Fury over FTSE 100 ‘blacklister’ Amec’s role in £8bn nuclear plant

Amec’s links to firm that ran secret database may make it unfit for contracts, union says

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The Independent Online

Trade unions are pressuring nuclear authorities and the Welsh government over whether the FTSE 100 engineering group Amec is “fit and proper” to be working on the next generation of Britain’s atomic power plants.

The GMB union is enraged that a company that its officials say has not apologised for its alleged role in the construction blacklisting scandal is allowed to work on the £8bn Wylfa nuclear project in North Wales.

Amec was one of dozens of construction firms that used the services of The Consulting Association, which held a secret database of more than 3,000 names who were allegedly troublemakers. Those people say they have found themselves effectively barred from working for those companies, 11 of which were named as co-defendants in a legal action concerning the blacklist brought earlier this year.

Eight of those companies have since set up a compensation scheme available to those who can prove they have a “legitimate claim” to having been blacklisted and seeing their income taken away from them. Amec, which moved its business model away from the construction industry towards the energy market six years ago, has not participated in this scheme.

The GMB, which has initiated one of several separate legal cases against construction groups, believes it is possible that blacklisting occurred on Nuclear Decommissioning Authority (NDA) sites on which Amec has had contracts.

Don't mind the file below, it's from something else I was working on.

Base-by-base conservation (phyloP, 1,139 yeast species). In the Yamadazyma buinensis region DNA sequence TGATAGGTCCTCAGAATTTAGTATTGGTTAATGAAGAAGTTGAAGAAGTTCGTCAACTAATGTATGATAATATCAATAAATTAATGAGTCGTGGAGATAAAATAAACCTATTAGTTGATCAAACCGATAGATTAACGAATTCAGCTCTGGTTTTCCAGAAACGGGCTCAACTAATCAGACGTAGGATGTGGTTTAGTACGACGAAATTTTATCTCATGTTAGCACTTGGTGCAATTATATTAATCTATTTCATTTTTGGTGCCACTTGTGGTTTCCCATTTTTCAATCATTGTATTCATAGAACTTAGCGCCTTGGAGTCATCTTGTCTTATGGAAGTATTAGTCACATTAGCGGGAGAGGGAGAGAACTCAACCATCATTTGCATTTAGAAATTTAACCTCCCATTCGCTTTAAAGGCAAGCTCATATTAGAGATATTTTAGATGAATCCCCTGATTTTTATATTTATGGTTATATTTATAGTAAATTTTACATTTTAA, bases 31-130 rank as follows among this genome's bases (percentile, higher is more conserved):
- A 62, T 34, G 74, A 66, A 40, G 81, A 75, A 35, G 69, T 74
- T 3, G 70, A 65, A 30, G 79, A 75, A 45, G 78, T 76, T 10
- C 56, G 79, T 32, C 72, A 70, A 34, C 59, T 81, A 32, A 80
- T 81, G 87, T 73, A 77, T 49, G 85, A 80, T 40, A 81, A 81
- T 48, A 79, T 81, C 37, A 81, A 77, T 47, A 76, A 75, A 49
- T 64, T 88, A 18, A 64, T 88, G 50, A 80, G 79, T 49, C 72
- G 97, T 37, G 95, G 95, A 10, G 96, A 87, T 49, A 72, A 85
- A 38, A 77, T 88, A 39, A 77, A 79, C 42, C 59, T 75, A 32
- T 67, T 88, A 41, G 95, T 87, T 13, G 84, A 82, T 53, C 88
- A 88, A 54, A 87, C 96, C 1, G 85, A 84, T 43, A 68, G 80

As part of the Coalition’s National Infrastructure Plan announced last week, the Government gave a loan guarantee to Hitachi and the Horizon consortium behind Wylfa. It was then confirmed that Amec would be providing technical design and specialist engineering services to Horizon.

The GMB has asked the NDA to put the issue of whether Amec should be allowed to participate on new nuclear projects on its next board agenda. The Welsh government will soon be sent a letter requesting its views on Amec’s involvement in the proposed Wylfa station, which will employ up to 7,000 people during the construction of the reactors and their later operation.

Gary Smith, the GMB’s national secretary for energy, claims: “We know Amec was involved in unlawful blacklisting. We have to ask serious questions on whether there was blacklisting on NDA sites. And we have to ask whether a company involved in this type of activity – and refused to apologise for it – is fit and proper to be working on a state nuclear site.”

A spokesman for Amec said: “Amec does not operate a policy of blacklisting individuals and the senior management of the company would not condone such a policy.

“Amec decided in 2007 that it was not appropriate to use the services of The Consulting Association and stopped doing so well before the Information Commissioner’s investigation into the organisation. Amec exited the construction industry in the same year.

“The Information Commissioner’s Office wrote to us on 22 June 2009 to say that it has decided not to take any enforcement action against Amec.”